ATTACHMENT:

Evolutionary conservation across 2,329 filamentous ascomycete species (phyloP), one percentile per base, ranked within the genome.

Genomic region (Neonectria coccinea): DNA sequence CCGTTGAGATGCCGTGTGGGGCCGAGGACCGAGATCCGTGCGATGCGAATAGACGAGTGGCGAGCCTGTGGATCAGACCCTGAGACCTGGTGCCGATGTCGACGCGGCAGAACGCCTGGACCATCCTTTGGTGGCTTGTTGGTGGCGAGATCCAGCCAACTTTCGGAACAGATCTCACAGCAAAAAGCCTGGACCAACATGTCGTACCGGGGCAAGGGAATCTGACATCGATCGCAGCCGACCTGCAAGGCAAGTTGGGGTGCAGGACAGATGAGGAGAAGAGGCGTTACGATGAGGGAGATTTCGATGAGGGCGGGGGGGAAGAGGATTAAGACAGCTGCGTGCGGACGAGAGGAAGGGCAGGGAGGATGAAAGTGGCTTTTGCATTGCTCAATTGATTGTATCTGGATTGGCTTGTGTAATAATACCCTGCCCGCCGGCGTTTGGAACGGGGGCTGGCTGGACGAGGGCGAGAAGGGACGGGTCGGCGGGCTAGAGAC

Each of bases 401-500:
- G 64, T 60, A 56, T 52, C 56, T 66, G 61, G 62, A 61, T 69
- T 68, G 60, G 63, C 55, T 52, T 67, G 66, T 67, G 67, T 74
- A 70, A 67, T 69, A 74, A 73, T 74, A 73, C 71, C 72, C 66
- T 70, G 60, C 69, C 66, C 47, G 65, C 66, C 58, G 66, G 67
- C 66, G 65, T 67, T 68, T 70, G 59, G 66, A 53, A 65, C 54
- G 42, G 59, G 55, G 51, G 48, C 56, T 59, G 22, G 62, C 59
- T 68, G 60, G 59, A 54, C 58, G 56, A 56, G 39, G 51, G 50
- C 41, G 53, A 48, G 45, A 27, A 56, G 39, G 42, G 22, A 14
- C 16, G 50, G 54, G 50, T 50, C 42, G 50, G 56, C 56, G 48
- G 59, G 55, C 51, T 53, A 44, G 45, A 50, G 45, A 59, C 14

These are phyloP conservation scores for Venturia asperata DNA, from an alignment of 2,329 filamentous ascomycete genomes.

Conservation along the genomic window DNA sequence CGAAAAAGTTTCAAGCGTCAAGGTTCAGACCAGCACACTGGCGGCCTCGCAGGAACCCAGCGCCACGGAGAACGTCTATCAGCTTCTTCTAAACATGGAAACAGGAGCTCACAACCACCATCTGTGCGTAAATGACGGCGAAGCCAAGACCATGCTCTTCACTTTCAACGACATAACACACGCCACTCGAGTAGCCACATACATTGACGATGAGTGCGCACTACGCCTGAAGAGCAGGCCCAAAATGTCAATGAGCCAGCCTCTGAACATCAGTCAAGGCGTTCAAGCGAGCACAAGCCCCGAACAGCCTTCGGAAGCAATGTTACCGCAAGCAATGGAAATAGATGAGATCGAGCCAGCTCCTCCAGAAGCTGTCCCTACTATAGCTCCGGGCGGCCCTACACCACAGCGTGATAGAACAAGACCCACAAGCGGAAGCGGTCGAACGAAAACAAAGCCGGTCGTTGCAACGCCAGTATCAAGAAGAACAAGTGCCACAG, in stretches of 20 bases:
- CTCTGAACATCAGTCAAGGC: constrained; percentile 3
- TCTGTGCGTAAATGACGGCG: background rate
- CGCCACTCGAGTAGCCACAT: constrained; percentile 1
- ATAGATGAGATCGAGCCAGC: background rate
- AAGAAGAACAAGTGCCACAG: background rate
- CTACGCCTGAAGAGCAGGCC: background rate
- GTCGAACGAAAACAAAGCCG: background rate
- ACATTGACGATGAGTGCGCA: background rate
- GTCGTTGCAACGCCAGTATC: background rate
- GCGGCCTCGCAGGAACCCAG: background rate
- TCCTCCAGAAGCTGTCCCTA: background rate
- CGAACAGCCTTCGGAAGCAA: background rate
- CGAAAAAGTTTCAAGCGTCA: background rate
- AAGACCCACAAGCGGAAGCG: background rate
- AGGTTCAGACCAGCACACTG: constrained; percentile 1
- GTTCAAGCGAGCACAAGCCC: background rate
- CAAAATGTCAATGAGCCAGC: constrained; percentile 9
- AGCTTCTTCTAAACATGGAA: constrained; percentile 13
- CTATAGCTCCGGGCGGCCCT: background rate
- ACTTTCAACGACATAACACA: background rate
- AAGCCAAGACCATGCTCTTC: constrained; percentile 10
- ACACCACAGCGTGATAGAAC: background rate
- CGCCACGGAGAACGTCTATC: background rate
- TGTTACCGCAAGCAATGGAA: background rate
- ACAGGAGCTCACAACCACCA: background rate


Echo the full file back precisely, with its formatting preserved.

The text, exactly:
Evolutionary conservation across 2,329 filamentous ascomycete species (phyloP), one percentile per base, ranked within the genome.

Genomic region (Neonectria coccinea): DNA sequence CCGTTGAGATGCCGTGTGGGGCCGAGGACCGAGATCCGTGCGATGCGAATAGACGAGTGGCGAGCCTGTGGATCAGACCCTGAGACCTGGTGCCGATGTCGACGCGGCAGAACGCCTGGACCATCCTTTGGTGGCTTGTTGGTGGCGAGATCCAGCCAACTTTCGGAACAGATCTCACAGCAAAAAGCCTGGACCAACATGTCGTACCGGGGCAAGGGAATCTGACATCGATCGCAGCCGACCTGCAAGGCAAGTTGGGGTGCAGGACAGATGAGGAGAAGAGGCGTTACGATGAGGGAGATTTCGATGAGGGCGGGGGGGAAGAGGATTAAGACAGCTGCGTGCGGACGAGAGGAAGGGCAGGGAGGATGAAAGTGGCTTTTGCATTGCTCAATTGATTGTATCTGGATTGGCTTGTGTAATAATACCCTGCCCGCCGGCGTTTGGAACGGGGGCTGGCTGGACGAGGGCGAGAAGGGACGGGTCGGCGGGCTAGAGAC

Each of bases 401-500:
- G 64, T 60, A 56, T 52, C 56, T 66, G 61, G 62, A 61, T 69
- T 68, G 60, G 63, C 55, T 52, T 67, G 66, T 67, G 67, T 74
- A 70, A 67, T 69, A 74, A 73, T 74, A 73, C 71, C 72, C 66
- T 70, G 60, C 69, C 66, C 47, G 65, C 66, C 58, G 66, G 67
- C 66, G 65, T 67, T 68, T 70, G 59, G 66, A 53, A 65, C 54
- G 42, G 59, G 55, G 51, G 48, C 56, T 59, G 22, G 62, C 59
- T 68, G 60, G 59, A 54, C 58, G 56, A 56, G 39, G 51, G 50
- C 41, G 53, A 48, G 45, A 27, A 56, G 39, G 42, G 22, A 14
- C 16, G 50, G 54, G 50, T 50, C 42, G 50, G 56, C 56, G 48
- G 59, G 55, C 51, T 53, A 44, G 45, A 50, G 45, A 59, C 14

These are phyloP conservation scores for Venturia asperata DNA, from an alignment of 2,329 filamentous ascomycete genomes.

Conservation along the genomic window DNA sequence CGAAAAAGTTTCAAGCGTCAAGGTTCAGACCAGCACACTGGCGGCCTCGCAGGAACCCAGCGCCACGGAGAACGTCTATCAGCTTCTTCTAAACATGGAAACAGGAGCTCACAACCACCATCTGTGCGTAAATGACGGCGAAGCCAAGACCATGCTCTTCACTTTCAACGACATAACACACGCCACTCGAGTAGCCACATACATTGACGATGAGTGCGCACTACGCCTGAAGAGCAGGCCCAAAATGTCAATGAGCCAGCCTCTGAACATCAGTCAAGGCGTTCAAGCGAGCACAAGCCCCGAACAGCCTTCGGAAGCAATGTTACCGCAAGCAATGGAAATAGATGAGATCGAGCCAGCTCCTCCAGAAGCTGTCCCTACTATAGCTCCGGGCGGCCCTACACCACAGCGTGATAGAACAAGACCCACAAGCGGAAGCGGTCGAACGAAAACAAAGCCGGTCGTTGCAACGCCAGTATCAAGAAGAACAAGTGCCACAG, in stretches of 20 bases:
- CTCTGAACATCAGTCAAGGC: constrained; percentile 3
- TCTGTGCGTAAATGACGGCG: background rate
- CGCCACTCGAGTAGCCACAT: constrained; percentile 1
- ATAGATGAGATCGAGCCAGC: background rate
- AAGAAGAACAAGTGCCACAG: background rate
- CTACGCCTGAAGAGCAGGCC: background rate
- GTCGAACGAAAACAAAGCCG: background rate
- ACATTGACGATGAGTGCGCA: background rate
- GTCGTTGCAACGCCAGTATC: background rate
- GCGGCCTCGCAGGAACCCAG: background rate
- TCCTCCAGAAGCTGTCCCTA: background rate
- CGAACAGCCTTCGGAAGCAA: background rate
- CGAAAAAGTTTCAAGCGTCA: background rate
- AAGACCCACAAGCGGAAGCG: background rate
- AGGTTCAGACCAGCACACTG: constrained; percentile 1
- GTTCAAGCGAGCACAAGCCC: background rate
- CAAAATGTCAATGAGCCAGC: constrained; percentile 9
- AGCTTCTTCTAAACATGGAA: constrained; percentile 13
- CTATAGCTCCGGGCGGCCCT: background rate
- ACTTTCAACGACATAACACA: background rate
- AAGCCAAGACCATGCTCTTC: constrained; percentile 10
- ACACCACAGCGTGATAGAAC: background rate
- CGCCACGGAGAACGTCTATC: background rate
- TGTTACCGCAAGCAATGGAA: background rate
- ACAGGAGCTCACAACCACCA: background rate